Tag Archives: Daniel Pink

do good work

“Earning happiness means doing good and working, not speculating and being lazy. Laziness may look inviting, but only work gives you true satisfaction.”
― Anne Frank

How much of your time is spent doing work you really love to do?   How much of it is great work.  Great work is inspiring, engaging and energizing.   Great work is creative and fulfilling, time passes by quickly and the work feels effortless, flowing and satisfying.

How much time each day do you engage in work that is good?    This isn’t as creative as great work but it is work that uses your strengths and talents most of the time.   It may take a little bit of effort to get into the swing of the work but once you do, you can work with few breaks and are motivated by accomplishment.   It feels good to do good work.   Your days are pleasant, moderately inspiring and those around you notice that you seem to enjoy what you do.

Lastly there is the work that doesn’t fit who you are or what you want to do.   This is the kind of work that is drudgery that takes a lot of effort to engage in and do well.  It may suck the energy out of you and is difficult to do the best work that you are capable of.   You do the work because it is part of the job.   It isn’t rewarding and takes a considerable amount of effort to start and complete the work.  Those around you notice that you often do other things before starting in the work that doesn’t inspire you.    Other’s will know because you’ll tell them that you “need” to do this work and get it done.    You’ll likely wait to the last minute before starting and forget to check the work for accuracy.    This kind of work is just non-inspiring work for you.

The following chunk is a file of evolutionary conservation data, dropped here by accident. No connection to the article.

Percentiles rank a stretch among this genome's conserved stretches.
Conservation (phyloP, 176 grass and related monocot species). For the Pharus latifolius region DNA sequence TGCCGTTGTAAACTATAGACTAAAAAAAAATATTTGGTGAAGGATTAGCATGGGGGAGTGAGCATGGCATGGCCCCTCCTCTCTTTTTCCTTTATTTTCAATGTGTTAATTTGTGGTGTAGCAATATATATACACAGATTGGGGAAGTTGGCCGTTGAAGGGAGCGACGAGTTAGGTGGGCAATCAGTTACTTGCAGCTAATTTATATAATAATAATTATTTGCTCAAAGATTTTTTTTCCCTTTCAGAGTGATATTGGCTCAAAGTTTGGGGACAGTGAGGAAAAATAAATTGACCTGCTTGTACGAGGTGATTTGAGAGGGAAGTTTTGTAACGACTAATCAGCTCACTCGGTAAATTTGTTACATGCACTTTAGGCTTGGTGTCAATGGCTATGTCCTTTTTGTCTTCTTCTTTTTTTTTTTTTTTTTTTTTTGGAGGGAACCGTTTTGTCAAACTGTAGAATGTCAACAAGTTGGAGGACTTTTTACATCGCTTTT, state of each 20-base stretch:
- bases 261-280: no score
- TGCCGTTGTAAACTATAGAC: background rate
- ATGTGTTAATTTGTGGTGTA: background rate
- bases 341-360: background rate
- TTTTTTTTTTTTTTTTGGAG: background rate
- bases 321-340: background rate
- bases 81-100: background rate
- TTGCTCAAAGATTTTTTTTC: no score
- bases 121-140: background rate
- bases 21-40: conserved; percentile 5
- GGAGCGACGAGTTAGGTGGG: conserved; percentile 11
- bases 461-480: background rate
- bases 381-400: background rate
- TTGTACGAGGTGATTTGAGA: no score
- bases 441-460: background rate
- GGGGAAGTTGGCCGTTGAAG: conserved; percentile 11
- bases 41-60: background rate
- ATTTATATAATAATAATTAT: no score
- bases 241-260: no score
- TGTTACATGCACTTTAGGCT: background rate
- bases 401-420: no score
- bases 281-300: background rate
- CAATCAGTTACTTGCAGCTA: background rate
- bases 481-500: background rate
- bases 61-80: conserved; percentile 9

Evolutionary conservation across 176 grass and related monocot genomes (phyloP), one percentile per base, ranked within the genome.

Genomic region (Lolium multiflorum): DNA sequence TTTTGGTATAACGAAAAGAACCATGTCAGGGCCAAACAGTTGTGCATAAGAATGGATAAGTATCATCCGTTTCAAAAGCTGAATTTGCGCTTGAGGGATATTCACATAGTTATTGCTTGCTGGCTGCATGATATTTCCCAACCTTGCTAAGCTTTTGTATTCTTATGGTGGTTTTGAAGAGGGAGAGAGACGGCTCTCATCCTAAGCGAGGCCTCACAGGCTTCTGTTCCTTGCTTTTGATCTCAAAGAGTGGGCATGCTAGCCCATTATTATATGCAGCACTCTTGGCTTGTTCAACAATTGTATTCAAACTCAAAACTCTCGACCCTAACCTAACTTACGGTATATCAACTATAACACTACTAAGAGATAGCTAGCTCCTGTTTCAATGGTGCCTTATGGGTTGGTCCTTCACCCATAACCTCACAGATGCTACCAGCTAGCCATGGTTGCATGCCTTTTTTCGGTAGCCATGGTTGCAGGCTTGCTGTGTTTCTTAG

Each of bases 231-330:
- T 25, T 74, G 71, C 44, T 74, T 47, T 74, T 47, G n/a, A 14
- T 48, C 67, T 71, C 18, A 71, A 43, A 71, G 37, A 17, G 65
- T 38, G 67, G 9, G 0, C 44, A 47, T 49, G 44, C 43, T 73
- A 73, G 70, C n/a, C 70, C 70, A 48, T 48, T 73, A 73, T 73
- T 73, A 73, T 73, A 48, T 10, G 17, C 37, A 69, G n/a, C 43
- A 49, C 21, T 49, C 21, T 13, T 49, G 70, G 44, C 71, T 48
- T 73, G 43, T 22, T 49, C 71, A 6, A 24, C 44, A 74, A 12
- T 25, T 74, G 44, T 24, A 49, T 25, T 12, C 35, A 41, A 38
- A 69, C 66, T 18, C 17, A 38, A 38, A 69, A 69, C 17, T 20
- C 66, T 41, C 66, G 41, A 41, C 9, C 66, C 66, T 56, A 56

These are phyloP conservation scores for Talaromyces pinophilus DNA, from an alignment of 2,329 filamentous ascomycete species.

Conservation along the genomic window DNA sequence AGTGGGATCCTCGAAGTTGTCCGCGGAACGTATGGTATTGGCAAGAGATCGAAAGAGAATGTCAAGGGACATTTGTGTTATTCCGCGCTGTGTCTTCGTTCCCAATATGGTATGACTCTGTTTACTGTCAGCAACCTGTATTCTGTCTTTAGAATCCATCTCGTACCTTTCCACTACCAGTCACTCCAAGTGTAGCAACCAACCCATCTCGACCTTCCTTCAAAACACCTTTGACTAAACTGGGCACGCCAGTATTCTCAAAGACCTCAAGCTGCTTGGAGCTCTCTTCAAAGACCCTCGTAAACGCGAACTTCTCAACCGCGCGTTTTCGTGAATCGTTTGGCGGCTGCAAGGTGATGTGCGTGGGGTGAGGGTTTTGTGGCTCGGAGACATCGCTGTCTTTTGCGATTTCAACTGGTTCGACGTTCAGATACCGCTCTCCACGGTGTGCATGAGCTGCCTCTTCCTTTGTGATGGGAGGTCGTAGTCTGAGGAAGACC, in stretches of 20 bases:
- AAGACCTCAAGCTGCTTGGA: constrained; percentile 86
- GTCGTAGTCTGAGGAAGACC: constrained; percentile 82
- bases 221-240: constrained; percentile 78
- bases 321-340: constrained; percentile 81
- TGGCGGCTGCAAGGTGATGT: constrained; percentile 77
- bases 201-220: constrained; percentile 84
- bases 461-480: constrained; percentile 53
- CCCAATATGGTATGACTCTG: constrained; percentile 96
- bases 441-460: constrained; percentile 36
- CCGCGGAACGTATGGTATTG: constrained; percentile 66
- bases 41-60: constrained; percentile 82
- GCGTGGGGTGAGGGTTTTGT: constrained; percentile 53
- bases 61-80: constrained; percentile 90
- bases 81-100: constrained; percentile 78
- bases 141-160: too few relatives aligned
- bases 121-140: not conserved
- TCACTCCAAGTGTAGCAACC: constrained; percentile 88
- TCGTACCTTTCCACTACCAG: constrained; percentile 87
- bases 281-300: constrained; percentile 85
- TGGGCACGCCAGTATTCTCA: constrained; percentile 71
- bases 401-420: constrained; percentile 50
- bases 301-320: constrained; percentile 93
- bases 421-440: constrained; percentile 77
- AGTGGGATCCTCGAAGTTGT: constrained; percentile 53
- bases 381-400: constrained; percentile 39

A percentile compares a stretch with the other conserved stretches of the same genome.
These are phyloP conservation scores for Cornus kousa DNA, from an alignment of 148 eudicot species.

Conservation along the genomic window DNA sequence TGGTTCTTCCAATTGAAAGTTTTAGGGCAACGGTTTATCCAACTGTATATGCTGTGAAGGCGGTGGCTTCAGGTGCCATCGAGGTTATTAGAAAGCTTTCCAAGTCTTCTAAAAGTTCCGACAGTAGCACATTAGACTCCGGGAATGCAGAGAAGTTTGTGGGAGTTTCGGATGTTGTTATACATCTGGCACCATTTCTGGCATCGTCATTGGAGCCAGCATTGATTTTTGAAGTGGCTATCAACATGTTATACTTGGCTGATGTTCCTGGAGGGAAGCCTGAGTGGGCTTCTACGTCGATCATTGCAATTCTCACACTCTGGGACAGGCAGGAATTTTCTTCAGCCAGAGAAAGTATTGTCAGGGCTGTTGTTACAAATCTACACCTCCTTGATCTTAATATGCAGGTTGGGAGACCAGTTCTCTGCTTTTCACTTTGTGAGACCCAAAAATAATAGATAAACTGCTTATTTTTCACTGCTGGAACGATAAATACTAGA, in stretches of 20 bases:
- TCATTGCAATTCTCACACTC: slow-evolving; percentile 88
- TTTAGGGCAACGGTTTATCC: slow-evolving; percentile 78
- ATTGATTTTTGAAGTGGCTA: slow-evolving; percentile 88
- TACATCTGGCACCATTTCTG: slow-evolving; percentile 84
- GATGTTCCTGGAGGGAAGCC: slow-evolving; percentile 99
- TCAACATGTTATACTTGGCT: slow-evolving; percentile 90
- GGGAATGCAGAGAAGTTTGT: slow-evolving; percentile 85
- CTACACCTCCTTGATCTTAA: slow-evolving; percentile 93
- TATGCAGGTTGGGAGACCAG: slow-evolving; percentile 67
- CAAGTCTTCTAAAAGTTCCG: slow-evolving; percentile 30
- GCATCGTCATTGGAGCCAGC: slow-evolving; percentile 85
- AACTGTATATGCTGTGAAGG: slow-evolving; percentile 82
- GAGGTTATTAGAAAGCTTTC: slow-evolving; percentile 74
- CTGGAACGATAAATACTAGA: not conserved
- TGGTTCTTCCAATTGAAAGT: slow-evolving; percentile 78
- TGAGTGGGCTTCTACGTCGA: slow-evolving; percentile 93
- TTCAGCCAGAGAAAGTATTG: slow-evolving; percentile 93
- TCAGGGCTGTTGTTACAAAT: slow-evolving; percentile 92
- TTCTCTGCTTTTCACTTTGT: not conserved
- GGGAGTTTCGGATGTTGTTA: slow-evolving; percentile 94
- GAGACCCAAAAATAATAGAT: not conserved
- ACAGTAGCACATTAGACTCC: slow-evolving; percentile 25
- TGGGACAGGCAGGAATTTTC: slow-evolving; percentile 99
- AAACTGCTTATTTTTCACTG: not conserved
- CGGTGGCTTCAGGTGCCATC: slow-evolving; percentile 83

How much time to you spend of each day doing Great work, Good work and non-inspired work?   Take the survey.

How do you think you’d feel if you could do more great work this year?   What would it take for you to do great work?

Why would you do great work?   Because there is a reason to do something great.  Take a look!

creativity … right brain thinking

“True intelligence operates silently. Stillness is where creativity and solutions to problems are found.” — Eckhart Tolle

Where do your best ideas come from?

Are you able to use your creative talents daily?    When do you use your creativity?